I also noticed that I had missed to include tmpnam even though it is mentioned separately in the POSIX link.

The rest of the functions are not documented by POSIX, and presumably thread unsafe (although I didn’t read the man page or source code for each of them).

In the end, I ended up adding several new functions to check for. The latest script is always available from:


So, finally, did the updated script catch any use of thread-unsafe functions in GNU SASL? Nope.

Syndicated 2009-06-23 20:17:02 from Simon Josefsson's blog

CACert and GnuTLS

I haven’t seen this before, so I thought I’d documment how to generate a server TLS certificate using CACert. This can be useful if you are running a mail or web server and easily (and cost free) want to support TLS for integrity/confidentiality. I just re-installed my secondary mail server, and tested this recipe with Exim4 with Debian. See below for a step-by-step howto.

First make sure you have the GnuTLS command line tools installed:

kniv:~# apt-get install gnutls-bin

The next step is to generate a private key:

kniv:/etc/exim4# certtool –generate-privkey –outfile exim.key
Generating a 2048 bit RSA private key…

You can use --dsa if you want to use DSA instead of RSA, and can change the key size using --bits. The default is 2048-bit RSA which should be good enough for most people.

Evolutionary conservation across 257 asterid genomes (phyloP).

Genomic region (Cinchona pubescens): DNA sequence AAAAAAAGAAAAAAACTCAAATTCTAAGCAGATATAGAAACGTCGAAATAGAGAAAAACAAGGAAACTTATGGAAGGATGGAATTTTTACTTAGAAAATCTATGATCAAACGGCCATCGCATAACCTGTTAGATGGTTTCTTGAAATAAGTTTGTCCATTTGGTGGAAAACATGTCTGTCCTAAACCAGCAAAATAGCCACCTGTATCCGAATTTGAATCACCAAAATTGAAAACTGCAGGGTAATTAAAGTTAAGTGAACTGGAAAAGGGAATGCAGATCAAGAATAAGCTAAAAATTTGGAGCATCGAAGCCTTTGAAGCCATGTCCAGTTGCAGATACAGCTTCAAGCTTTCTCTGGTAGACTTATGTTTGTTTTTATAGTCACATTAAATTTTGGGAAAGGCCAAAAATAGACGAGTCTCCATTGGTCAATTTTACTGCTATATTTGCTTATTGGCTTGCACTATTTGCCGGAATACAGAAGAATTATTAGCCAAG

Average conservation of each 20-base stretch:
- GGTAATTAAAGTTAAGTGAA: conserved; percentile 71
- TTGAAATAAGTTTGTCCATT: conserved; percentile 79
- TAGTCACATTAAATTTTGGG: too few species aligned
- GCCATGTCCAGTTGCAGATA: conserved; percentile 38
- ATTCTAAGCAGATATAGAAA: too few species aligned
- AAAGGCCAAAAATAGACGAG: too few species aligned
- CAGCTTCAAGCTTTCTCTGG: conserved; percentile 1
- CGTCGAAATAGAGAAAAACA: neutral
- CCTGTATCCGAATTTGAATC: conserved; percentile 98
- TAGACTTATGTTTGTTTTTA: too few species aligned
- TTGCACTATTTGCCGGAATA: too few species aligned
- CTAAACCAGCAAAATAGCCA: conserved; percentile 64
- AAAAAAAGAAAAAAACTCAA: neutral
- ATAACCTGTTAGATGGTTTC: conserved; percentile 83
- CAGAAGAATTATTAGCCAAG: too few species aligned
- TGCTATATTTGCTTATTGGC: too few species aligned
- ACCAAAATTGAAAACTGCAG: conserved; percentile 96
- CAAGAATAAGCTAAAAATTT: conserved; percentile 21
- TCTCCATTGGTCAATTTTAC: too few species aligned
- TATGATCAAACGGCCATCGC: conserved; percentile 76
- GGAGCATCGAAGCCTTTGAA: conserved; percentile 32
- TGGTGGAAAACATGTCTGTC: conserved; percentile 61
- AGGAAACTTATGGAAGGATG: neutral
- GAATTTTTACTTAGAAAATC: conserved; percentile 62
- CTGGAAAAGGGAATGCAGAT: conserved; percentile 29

The next step is to generate a Certificate Request. CACert only looks at the Common Name field, so I left the rest empty. If you are using some commercial CA, you may need to enter something in the other fields.

kniv:/etc/exim4# certtool –generate-request –load-privkey exim.key –outfile exim.csr
Generating a PKCS #10 certificate request…
Country name (2 chars):
Organization name:
Organizational unit name:
Locality name:
State or province name:
Common name: kniv.josefsson.org
Enter a challenge password:

Then login to CACert and click on ‘Server Certificates’ and then ‘New’. It will ask you to paste in the certificate request. Here you paste in the content of the exim.csr file. CACert will ask you to confirm the hostname. After that it will show a certificate in the resulting web page. Put the certificate in a file exim.crt like this:

kniv:/etc/exim4# cat>exim.crt